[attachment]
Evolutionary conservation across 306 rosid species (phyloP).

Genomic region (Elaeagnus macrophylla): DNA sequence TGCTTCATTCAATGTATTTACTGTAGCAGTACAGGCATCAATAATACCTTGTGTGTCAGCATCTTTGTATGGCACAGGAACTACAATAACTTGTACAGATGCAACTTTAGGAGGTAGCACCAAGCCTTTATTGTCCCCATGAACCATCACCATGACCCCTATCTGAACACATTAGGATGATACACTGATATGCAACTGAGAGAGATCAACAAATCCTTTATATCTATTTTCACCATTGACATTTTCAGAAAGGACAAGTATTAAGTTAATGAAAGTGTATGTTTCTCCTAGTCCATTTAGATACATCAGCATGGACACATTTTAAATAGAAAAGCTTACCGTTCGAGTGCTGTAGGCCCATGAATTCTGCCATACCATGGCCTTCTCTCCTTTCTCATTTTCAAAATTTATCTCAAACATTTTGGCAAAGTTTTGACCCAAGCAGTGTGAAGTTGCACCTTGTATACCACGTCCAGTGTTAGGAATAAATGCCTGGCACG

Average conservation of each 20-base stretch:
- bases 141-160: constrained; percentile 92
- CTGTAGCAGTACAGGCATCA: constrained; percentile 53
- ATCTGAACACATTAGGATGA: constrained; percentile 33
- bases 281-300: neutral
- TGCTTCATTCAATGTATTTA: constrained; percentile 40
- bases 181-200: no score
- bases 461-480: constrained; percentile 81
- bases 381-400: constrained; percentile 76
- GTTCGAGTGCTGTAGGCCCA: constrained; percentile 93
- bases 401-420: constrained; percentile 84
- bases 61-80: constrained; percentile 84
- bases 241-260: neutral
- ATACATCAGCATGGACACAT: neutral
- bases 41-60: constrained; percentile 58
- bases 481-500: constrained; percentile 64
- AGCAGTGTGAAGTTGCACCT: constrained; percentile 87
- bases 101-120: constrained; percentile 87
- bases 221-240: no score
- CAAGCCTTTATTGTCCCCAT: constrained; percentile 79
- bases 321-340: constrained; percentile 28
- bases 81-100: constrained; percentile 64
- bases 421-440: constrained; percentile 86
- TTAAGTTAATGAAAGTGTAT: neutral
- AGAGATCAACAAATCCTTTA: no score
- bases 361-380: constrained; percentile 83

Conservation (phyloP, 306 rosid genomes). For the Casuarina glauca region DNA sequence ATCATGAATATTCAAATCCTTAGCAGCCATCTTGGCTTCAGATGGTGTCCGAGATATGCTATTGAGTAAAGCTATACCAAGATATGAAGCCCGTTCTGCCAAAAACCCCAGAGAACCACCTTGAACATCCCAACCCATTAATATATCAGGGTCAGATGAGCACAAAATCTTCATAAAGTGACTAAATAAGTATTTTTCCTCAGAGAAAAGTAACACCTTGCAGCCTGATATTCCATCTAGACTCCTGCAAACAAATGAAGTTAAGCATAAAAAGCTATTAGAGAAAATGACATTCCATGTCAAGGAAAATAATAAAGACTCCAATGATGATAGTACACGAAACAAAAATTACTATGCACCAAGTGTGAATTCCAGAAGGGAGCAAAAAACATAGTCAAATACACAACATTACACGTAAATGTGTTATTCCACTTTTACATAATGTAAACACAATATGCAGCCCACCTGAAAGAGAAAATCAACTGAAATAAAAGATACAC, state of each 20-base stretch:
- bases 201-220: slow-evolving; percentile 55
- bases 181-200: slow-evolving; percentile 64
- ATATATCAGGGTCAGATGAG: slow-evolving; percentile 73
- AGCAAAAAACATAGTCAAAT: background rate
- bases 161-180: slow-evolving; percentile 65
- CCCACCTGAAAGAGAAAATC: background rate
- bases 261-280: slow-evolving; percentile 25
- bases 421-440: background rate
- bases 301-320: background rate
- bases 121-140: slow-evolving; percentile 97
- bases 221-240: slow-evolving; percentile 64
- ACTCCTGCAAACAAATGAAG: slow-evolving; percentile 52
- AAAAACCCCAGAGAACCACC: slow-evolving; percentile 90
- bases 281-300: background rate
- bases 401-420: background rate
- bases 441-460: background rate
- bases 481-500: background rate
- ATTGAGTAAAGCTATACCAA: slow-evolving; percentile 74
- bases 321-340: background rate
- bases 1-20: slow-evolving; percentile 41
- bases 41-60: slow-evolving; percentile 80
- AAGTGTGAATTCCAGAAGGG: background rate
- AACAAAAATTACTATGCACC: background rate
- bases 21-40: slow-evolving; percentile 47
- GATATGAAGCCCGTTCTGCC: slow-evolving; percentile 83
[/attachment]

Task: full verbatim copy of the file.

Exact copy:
Evolutionary conservation across 306 rosid species (phyloP).

Genomic region (Elaeagnus macrophylla): DNA sequence TGCTTCATTCAATGTATTTACTGTAGCAGTACAGGCATCAATAATACCTTGTGTGTCAGCATCTTTGTATGGCACAGGAACTACAATAACTTGTACAGATGCAACTTTAGGAGGTAGCACCAAGCCTTTATTGTCCCCATGAACCATCACCATGACCCCTATCTGAACACATTAGGATGATACACTGATATGCAACTGAGAGAGATCAACAAATCCTTTATATCTATTTTCACCATTGACATTTTCAGAAAGGACAAGTATTAAGTTAATGAAAGTGTATGTTTCTCCTAGTCCATTTAGATACATCAGCATGGACACATTTTAAATAGAAAAGCTTACCGTTCGAGTGCTGTAGGCCCATGAATTCTGCCATACCATGGCCTTCTCTCCTTTCTCATTTTCAAAATTTATCTCAAACATTTTGGCAAAGTTTTGACCCAAGCAGTGTGAAGTTGCACCTTGTATACCACGTCCAGTGTTAGGAATAAATGCCTGGCACG

Average conservation of each 20-base stretch:
- bases 141-160: constrained; percentile 92
- CTGTAGCAGTACAGGCATCA: constrained; percentile 53
- ATCTGAACACATTAGGATGA: constrained; percentile 33
- bases 281-300: neutral
- TGCTTCATTCAATGTATTTA: constrained; percentile 40
- bases 181-200: no score
- bases 461-480: constrained; percentile 81
- bases 381-400: constrained; percentile 76
- GTTCGAGTGCTGTAGGCCCA: constrained; percentile 93
- bases 401-420: constrained; percentile 84
- bases 61-80: constrained; percentile 84
- bases 241-260: neutral
- ATACATCAGCATGGACACAT: neutral
- bases 41-60: constrained; percentile 58
- bases 481-500: constrained; percentile 64
- AGCAGTGTGAAGTTGCACCT: constrained; percentile 87
- bases 101-120: constrained; percentile 87
- bases 221-240: no score
- CAAGCCTTTATTGTCCCCAT: constrained; percentile 79
- bases 321-340: constrained; percentile 28
- bases 81-100: constrained; percentile 64
- bases 421-440: constrained; percentile 86
- TTAAGTTAATGAAAGTGTAT: neutral
- AGAGATCAACAAATCCTTTA: no score
- bases 361-380: constrained; percentile 83

Conservation (phyloP, 306 rosid genomes). For the Casuarina glauca region DNA sequence ATCATGAATATTCAAATCCTTAGCAGCCATCTTGGCTTCAGATGGTGTCCGAGATATGCTATTGAGTAAAGCTATACCAAGATATGAAGCCCGTTCTGCCAAAAACCCCAGAGAACCACCTTGAACATCCCAACCCATTAATATATCAGGGTCAGATGAGCACAAAATCTTCATAAAGTGACTAAATAAGTATTTTTCCTCAGAGAAAAGTAACACCTTGCAGCCTGATATTCCATCTAGACTCCTGCAAACAAATGAAGTTAAGCATAAAAAGCTATTAGAGAAAATGACATTCCATGTCAAGGAAAATAATAAAGACTCCAATGATGATAGTACACGAAACAAAAATTACTATGCACCAAGTGTGAATTCCAGAAGGGAGCAAAAAACATAGTCAAATACACAACATTACACGTAAATGTGTTATTCCACTTTTACATAATGTAAACACAATATGCAGCCCACCTGAAAGAGAAAATCAACTGAAATAAAAGATACAC, state of each 20-base stretch:
- bases 201-220: slow-evolving; percentile 55
- bases 181-200: slow-evolving; percentile 64
- ATATATCAGGGTCAGATGAG: slow-evolving; percentile 73
- AGCAAAAAACATAGTCAAAT: background rate
- bases 161-180: slow-evolving; percentile 65
- CCCACCTGAAAGAGAAAATC: background rate
- bases 261-280: slow-evolving; percentile 25
- bases 421-440: background rate
- bases 301-320: background rate
- bases 121-140: slow-evolving; percentile 97
- bases 221-240: slow-evolving; percentile 64
- ACTCCTGCAAACAAATGAAG: slow-evolving; percentile 52
- AAAAACCCCAGAGAACCACC: slow-evolving; percentile 90
- bases 281-300: background rate
- bases 401-420: background rate
- bases 441-460: background rate
- bases 481-500: background rate
- ATTGAGTAAAGCTATACCAA: slow-evolving; percentile 74
- bases 321-340: background rate
- bases 1-20: slow-evolving; percentile 41
- bases 41-60: slow-evolving; percentile 80
- AAGTGTGAATTCCAGAAGGG: background rate
- AACAAAAATTACTATGCACC: background rate
- bases 21-40: slow-evolving; percentile 47
- GATATGAAGCCCGTTCTGCC: slow-evolving; percentile 83